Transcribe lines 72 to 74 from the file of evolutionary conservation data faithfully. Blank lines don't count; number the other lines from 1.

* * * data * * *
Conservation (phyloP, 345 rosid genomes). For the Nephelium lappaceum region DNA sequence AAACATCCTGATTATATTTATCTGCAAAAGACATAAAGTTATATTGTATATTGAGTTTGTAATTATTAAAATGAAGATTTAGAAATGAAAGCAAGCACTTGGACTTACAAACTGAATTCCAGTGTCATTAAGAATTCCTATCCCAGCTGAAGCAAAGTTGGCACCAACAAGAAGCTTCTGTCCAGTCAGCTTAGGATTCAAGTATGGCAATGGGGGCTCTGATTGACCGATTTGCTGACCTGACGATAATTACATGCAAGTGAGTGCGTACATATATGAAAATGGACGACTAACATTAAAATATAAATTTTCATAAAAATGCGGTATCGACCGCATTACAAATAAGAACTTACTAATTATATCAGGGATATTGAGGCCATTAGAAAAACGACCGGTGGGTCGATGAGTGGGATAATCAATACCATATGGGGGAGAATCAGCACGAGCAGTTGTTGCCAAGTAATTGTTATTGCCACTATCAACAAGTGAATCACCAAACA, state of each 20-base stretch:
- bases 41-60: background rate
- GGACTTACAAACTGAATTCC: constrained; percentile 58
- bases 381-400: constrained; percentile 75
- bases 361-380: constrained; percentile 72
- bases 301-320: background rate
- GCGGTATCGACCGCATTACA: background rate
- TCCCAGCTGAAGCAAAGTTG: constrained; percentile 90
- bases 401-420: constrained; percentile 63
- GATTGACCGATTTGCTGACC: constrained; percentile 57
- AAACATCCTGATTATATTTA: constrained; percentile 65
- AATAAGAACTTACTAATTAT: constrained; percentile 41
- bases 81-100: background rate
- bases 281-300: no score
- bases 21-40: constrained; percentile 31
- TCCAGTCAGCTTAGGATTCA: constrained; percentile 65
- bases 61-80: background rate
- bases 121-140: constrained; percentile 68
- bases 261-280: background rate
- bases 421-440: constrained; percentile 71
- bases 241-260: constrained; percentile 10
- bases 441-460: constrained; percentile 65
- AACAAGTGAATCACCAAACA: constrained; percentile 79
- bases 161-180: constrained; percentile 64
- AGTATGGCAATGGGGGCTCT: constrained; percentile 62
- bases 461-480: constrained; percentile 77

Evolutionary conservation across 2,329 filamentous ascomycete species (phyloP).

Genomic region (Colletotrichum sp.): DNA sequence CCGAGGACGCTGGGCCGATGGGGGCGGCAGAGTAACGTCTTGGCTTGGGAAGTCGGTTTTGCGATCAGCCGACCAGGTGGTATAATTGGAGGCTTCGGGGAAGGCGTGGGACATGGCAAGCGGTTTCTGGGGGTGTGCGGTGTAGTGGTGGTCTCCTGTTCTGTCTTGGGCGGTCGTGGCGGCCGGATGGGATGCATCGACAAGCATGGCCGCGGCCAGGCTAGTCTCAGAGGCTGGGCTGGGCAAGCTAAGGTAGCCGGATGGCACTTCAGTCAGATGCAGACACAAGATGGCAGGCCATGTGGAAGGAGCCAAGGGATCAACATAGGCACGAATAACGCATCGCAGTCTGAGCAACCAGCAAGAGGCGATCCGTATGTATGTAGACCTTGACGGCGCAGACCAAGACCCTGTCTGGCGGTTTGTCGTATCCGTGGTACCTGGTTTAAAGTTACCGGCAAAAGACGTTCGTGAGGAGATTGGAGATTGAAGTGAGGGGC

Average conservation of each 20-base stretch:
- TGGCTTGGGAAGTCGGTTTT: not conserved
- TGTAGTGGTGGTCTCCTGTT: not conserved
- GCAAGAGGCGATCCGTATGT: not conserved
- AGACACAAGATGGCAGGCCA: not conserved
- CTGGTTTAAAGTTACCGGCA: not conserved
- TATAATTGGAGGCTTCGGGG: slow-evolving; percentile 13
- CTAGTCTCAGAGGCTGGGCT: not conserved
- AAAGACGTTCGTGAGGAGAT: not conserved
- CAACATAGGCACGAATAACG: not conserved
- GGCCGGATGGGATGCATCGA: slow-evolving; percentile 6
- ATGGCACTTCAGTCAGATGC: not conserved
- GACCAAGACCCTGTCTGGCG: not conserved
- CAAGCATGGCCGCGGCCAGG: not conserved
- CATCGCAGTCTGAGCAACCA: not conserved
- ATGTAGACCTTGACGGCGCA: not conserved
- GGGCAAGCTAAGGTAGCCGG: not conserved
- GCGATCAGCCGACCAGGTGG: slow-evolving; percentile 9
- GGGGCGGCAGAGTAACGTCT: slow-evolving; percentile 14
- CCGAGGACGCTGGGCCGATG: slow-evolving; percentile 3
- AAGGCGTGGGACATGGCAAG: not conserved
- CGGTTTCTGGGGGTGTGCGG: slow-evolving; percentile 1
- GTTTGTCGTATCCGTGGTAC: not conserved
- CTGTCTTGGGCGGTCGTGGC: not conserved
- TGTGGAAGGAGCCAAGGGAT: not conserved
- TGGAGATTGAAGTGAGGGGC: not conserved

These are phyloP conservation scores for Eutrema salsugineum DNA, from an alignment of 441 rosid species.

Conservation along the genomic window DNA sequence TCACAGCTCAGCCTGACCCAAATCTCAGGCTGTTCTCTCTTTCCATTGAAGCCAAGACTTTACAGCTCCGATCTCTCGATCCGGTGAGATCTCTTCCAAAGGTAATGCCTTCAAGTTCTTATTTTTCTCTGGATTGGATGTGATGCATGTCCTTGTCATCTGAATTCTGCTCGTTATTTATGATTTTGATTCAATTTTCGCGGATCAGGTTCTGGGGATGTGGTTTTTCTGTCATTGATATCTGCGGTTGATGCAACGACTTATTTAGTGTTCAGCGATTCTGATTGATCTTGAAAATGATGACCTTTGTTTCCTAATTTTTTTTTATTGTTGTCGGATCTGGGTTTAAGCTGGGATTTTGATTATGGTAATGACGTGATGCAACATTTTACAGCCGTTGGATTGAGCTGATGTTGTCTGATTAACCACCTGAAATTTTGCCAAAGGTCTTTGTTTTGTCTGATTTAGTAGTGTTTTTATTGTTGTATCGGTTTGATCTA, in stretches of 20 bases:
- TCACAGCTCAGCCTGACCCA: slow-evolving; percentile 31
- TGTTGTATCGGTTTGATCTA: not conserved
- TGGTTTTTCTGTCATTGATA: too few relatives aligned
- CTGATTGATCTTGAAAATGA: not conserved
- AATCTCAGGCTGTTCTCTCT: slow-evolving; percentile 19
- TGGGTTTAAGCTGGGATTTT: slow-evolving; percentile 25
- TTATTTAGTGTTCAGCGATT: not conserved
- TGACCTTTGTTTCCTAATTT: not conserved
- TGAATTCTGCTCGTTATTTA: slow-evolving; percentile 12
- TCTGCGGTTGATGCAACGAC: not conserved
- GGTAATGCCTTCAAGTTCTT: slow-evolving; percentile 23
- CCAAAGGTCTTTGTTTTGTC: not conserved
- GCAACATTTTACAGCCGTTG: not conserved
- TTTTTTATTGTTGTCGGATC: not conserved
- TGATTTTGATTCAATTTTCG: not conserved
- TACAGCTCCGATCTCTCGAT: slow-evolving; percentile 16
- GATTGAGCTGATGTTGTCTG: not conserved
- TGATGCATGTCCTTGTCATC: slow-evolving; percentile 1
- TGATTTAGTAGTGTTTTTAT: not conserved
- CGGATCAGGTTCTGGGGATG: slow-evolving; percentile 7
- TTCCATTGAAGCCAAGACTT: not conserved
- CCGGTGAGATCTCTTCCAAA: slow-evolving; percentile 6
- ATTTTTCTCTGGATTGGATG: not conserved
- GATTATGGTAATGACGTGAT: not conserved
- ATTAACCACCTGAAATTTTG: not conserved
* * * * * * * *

- TACAGCTCCGATCTCTCGAT: slow-evolving; percentile 16
- GATTGAGCTGATGTTGTCTG: not conserved
- TGATGCATGTCCTTGTCATC: slow-evolving; percentile 1